Photographs by Jim Graham
Succumbing to an Arctic addiction is easy, especially when you’re as heat averse as I am. Years ago, I traveled north to Iceland. Then I headed to Greenland, finding my way above the Arctic Circle in 2008.
Venturing north on eight separate occasions, I’ve witnessed wonderful glaciers in Iceland retreat hundreds of meters over the years. Each was crawling backward, bit by bit, revealing a rubble-strewn dry bed beneath what once was a thick covering of ancient ice.
In February 2019—summer in the Southern Hemisphere—I hit the road again. After 22 hours in the air, I had a day’s layover in Punta Arenas, the capital city of Chile’s southernmost region. From there, it was another two-hour flight to King George Island and Frei Station, near the tip of the Antarctica Peninsula.
For seven days, we headed south along the coast, stopping at least once daily. Our group was primarily interested in photographing sea ice, using the Zodiacs to cruise the flows for hours at a time. We’d make occasional landings and walk among the native adelie, chinstrap, gentoo and magellanic penguins. The images here document our adventures.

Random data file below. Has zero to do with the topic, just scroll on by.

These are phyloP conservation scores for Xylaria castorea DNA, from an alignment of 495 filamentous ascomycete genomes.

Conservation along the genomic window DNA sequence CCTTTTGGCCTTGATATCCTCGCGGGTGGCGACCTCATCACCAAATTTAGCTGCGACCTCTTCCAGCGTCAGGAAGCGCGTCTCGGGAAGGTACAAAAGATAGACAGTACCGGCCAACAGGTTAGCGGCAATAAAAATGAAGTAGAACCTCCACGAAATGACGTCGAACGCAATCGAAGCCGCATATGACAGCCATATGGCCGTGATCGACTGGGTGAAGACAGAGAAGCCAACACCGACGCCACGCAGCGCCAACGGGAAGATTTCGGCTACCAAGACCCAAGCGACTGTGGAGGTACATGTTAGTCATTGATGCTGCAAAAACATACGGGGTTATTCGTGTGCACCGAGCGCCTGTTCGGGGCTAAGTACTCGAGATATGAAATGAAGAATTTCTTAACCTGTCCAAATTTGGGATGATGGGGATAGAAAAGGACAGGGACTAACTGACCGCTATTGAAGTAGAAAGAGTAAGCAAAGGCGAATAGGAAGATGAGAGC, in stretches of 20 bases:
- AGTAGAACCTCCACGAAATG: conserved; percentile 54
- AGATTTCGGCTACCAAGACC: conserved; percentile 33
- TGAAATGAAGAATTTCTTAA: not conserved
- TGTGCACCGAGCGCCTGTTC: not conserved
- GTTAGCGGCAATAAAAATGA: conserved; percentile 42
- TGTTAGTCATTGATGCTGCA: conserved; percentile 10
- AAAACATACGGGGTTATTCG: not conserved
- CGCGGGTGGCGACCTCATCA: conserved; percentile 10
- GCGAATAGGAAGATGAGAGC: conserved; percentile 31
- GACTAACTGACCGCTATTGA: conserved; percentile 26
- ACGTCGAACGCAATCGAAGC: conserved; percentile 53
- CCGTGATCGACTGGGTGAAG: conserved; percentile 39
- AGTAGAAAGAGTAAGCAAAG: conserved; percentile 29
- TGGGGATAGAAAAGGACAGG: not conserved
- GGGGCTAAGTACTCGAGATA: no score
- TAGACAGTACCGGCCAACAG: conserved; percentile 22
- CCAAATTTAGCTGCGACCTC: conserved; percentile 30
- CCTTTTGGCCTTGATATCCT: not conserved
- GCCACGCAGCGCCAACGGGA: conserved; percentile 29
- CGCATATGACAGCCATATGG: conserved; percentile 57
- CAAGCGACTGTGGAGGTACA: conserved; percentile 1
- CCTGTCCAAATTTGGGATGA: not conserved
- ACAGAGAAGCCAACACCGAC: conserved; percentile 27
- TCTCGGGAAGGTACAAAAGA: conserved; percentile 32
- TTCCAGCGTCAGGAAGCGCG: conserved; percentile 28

The Arctic and Antarctic sheets have lost 6.4 trillion tons of ice in three decades. Left unabated, the melting could lead to flooding that impacts hundreds of millions of people by 2100. Observations from 11 satellite missions monitoring the Greenland and Antarctic sheets show that the areas are losing ice six times faster than they were in the 1990s.
If the current trend continues, they’ll be on track to match the “catastrophic” scenario presented by the Intergovernmental Panel on Climate Change, which has sea levels rising an additional 6.7 inches by 2100. It’s been suggested that if Greenland were to lose its ice sheet, the effect could be a 24-foot rise in global sea levels. If the same were to happen in Antarctica, the 200-foot rise would be a far worse outcome.
Ice loss is already having ripple effects around the globe. We’ve seen changing weather patterns, rising sea levels and more extreme natural disasters. The National Geographic Society has been monitoring the effects of sea rise over time. If its calculations prove accurate, parts of Wilmington will be inundated sometime over the next century.
Click through the gallery to see photos from Graham’s journey.